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The daily newspaper of classical music



30 May 2003


Grace Notes

By Joe McLellan, classical music critic emeritus of The Washington Post




The slow second movement of Tchaikovsky's Fifth Symphony, according to conductor Paavo Jarvi, has "one of the most beautiful melodies... ever written, where you feel that he is talking to you personally." Jarvi finds in this music "the influence of the [Russian] language, the actual soft syllables." A conductor who is aware of this linguistic dimension, or is trying to "get closer to that human vocal approach, which I think is very important in Tchaikovsky," he says, can make the music "extremely expressive and very touching."


Whether he knows it or not, Jarvi is describing his own approach to Tchaikovsky, as demonstrated in a superbly conducted and edited program scheduled for telecast June 4 on PBS. This was Jarvi's first concert as music director of the Cincinnati Symphony Orchestra, given in September, 2001, a few days after the terrorist attacks of 9/11. The program was chosen long before that event, but two of the works performed made it, accidentally, an appropriate reaction to the horror experienced in New York. Those works are featured in the telecast; two others, Barber's Adagio for Strings and Debussy's La Mer, are left out, giving the program a tight focus.

Tchaikovsky's symphony, Jarvi says in a pre-concert commentary, is about a triumph over fate, over insecurities and depression; its wide range of emotions, ending in a sense of victory.  Its theme of "a triumph over difficult struggles," makes it "a tribute to what music can do in a time of great tragedy."

The symphony's emotions are simply and precisely described in Jarvi's commentary, which is inserted in the telecast before the first, second and third movements (the third flows into the fourth without interruption). These emotions are explored with equal precision in the performance. Paavo Jarvi does not succumb, as many conductors do, to the temptation of overstating the emotions in Tchaikovsky's music, particularly the negative emotions. In some, perhaps most performances of Tchaikovsky's Fifth Symphony, sadness becomes hysteria. In Jarvi's, it remains sadness. The experience is almost like reading the score, which can be an illuminating experience. (An excellent, inexpensive edition of the score is published by Dover Books.)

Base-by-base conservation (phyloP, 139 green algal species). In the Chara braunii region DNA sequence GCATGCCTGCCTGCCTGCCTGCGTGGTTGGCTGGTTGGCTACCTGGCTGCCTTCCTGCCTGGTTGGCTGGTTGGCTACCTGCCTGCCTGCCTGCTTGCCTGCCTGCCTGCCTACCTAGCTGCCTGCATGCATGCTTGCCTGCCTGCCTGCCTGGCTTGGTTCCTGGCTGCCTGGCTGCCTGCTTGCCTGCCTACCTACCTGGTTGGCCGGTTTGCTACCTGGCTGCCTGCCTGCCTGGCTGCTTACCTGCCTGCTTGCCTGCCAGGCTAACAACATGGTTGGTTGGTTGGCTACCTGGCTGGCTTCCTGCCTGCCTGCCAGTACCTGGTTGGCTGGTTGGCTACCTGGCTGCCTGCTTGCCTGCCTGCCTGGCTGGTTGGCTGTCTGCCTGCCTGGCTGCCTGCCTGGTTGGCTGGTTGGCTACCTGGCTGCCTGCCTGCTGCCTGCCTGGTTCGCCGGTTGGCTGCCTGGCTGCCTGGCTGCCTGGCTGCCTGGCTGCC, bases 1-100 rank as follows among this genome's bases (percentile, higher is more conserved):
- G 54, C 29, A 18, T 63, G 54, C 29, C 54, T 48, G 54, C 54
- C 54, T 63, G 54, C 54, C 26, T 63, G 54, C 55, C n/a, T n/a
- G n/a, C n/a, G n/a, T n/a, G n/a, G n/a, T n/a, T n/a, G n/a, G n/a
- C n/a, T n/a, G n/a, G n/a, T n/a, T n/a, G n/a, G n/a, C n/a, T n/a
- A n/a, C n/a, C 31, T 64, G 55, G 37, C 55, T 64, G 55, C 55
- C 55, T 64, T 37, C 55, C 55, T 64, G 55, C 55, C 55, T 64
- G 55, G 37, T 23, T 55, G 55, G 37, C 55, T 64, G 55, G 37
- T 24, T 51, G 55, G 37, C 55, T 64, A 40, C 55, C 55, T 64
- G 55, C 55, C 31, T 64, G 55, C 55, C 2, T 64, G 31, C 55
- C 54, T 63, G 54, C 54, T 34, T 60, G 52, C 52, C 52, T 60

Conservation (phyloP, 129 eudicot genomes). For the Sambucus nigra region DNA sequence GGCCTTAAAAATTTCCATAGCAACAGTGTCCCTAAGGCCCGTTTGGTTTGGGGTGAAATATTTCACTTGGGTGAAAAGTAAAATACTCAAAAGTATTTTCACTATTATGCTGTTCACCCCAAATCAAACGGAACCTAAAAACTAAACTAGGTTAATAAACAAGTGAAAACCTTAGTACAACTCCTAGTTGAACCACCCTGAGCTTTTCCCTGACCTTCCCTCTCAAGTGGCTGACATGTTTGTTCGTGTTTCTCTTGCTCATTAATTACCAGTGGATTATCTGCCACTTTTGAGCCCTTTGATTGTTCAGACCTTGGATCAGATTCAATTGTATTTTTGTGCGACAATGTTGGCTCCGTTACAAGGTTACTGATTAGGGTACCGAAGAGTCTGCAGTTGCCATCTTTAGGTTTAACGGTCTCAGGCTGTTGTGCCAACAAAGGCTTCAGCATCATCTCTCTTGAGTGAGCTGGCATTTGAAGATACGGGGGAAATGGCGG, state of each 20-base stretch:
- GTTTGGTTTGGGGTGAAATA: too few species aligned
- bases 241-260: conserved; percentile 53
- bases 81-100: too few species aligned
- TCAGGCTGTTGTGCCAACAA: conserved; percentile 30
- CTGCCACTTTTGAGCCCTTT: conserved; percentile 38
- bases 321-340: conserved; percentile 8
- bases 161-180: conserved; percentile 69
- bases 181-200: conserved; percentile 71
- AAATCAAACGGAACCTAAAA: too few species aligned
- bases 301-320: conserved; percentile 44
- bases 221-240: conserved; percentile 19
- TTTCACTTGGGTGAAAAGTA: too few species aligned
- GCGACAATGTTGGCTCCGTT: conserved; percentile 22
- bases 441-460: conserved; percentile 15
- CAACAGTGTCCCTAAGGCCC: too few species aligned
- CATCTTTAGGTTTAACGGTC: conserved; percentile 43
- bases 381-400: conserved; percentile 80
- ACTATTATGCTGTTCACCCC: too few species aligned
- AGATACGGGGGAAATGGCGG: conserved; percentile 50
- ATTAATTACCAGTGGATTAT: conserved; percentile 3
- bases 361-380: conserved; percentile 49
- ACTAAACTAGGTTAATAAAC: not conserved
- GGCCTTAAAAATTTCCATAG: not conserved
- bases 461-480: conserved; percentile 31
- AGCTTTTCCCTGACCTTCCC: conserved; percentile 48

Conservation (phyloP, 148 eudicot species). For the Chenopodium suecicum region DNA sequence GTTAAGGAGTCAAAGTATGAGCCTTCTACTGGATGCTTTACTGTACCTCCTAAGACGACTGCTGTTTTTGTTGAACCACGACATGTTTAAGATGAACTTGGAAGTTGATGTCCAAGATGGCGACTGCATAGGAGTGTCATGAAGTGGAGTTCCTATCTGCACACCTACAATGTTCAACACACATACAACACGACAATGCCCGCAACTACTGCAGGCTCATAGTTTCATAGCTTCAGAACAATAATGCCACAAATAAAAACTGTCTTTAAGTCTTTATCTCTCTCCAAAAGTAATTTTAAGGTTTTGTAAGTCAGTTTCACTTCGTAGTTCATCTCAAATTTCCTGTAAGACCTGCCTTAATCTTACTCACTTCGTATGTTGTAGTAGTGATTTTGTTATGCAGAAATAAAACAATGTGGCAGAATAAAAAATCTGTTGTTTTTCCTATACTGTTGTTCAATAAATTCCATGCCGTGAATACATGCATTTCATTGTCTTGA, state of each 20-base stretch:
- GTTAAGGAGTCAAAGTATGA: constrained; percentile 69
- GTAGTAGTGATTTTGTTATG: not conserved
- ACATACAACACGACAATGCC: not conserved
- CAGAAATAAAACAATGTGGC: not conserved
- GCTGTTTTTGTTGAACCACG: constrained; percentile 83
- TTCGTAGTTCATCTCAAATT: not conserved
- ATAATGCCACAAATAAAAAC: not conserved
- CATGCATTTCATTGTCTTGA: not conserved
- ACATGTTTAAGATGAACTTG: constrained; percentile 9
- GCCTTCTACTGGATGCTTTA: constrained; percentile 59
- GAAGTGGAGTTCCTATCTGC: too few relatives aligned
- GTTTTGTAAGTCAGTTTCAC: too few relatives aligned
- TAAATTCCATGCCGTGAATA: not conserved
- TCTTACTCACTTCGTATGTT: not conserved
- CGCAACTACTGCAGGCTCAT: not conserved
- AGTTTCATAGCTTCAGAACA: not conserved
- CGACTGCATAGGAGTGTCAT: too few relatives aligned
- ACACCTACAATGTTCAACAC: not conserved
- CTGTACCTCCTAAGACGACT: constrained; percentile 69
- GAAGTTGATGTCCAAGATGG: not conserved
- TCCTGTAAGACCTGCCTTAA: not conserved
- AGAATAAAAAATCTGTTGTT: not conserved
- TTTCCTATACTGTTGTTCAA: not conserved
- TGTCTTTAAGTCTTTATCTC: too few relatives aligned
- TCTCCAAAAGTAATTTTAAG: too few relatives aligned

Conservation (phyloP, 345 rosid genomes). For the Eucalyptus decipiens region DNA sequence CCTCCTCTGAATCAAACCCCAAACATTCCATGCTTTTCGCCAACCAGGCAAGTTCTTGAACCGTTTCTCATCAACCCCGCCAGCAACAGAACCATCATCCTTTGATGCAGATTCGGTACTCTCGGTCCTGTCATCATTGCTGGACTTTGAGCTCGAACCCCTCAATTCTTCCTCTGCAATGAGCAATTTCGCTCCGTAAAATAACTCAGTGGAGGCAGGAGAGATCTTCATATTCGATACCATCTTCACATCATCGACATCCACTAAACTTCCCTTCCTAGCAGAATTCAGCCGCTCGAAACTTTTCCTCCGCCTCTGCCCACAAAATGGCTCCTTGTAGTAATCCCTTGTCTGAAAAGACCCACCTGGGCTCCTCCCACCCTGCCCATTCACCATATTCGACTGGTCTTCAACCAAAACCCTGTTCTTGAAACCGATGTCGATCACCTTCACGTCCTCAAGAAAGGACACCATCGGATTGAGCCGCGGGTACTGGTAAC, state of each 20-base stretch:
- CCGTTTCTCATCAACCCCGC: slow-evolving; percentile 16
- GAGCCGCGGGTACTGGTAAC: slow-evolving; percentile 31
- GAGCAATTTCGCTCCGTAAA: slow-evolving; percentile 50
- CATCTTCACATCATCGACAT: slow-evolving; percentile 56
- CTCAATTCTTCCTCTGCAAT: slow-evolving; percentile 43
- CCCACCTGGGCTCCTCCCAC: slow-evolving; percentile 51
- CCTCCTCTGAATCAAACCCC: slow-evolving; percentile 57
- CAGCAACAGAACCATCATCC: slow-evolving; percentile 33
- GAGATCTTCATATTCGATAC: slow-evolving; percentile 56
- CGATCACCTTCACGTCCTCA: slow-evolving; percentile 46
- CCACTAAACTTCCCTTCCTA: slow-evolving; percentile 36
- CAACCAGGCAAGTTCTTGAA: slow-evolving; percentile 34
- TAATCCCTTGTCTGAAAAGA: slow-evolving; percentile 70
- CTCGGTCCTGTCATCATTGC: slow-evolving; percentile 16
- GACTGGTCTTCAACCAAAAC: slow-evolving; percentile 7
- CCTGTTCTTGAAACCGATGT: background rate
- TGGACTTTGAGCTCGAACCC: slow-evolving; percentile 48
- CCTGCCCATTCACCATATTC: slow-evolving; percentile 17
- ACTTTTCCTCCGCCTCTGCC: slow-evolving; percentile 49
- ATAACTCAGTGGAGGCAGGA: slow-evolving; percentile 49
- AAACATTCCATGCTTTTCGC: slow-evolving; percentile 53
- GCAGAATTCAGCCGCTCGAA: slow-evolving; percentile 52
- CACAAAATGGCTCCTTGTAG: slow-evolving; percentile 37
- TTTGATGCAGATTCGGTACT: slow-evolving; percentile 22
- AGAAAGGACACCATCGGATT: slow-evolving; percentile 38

Tchaikovsky's orchestral scores do not read like the work of a hysteric out of control, heedlessly pouring out his unbridled feelings. They are clearly the work of a meticulous craftsman, using the resources of the orchestra to describe a series of emotional states and never losing a sense of direction. There is not a single note on paper that does not have a clearly established function in the orchestral sound mix, not a nuance of tempo or dynamics or orchestral texture that is not carefully calculated and set down with precision. I have heard more emotionally charged performances of this symphony. I have never hear one that was more precise, more like reading the score.


In his introduction to the second movement, Jarvi says that "People who speak Russian can hear the influence of the language, the actual soft syllables. . . If it is played by somebody who can actually speak the Russian language a little bit or is trying to get closer to that human vocal approach, which I think is very important in Tchaikovsky, it's extremely expressive and very touching." Jarvi conducts it like someone who knows the Russian language.

Jarvi also describes his work as a music director: choosing repertoire, soloists and guest conductors, giving programs the right balances and "a little bit of spice," and finding new dimensions in familiar music.

The other piece on the program is Streetscape by a young American composer, Charles Coleman, who gives an introductory commentary. Coleman recalls that Jarvi ran into him at a party in
New York, said that he was becoming the music director in Cincinnati and commissioned a piece for his inaugural concert on the spot: "I want a 20-minute piece, and I want it to be good." In performance, Streetscape runs closer to 21 minutes, but on the second requirement ("I want it good") it is right on target. As Jarvi notes, it "communicates . . . intellectually and . . . to the soul." Based on the composer's experiences on long walks in New York, it is full of vitality and variety, energized by artful use of percussion and flavored with funk and salsa. Coleman describes its gangbusters opening as what you might get if Ottorino Respighi were "on acid."

The production shows a montage of
New York street scenes while Coleman describes the music. From his studio in Manhattan, he could see the towers of the World Trade Center while he was composing Streetscape, and the disappearance of those towers adds a poignant new dimension to the music.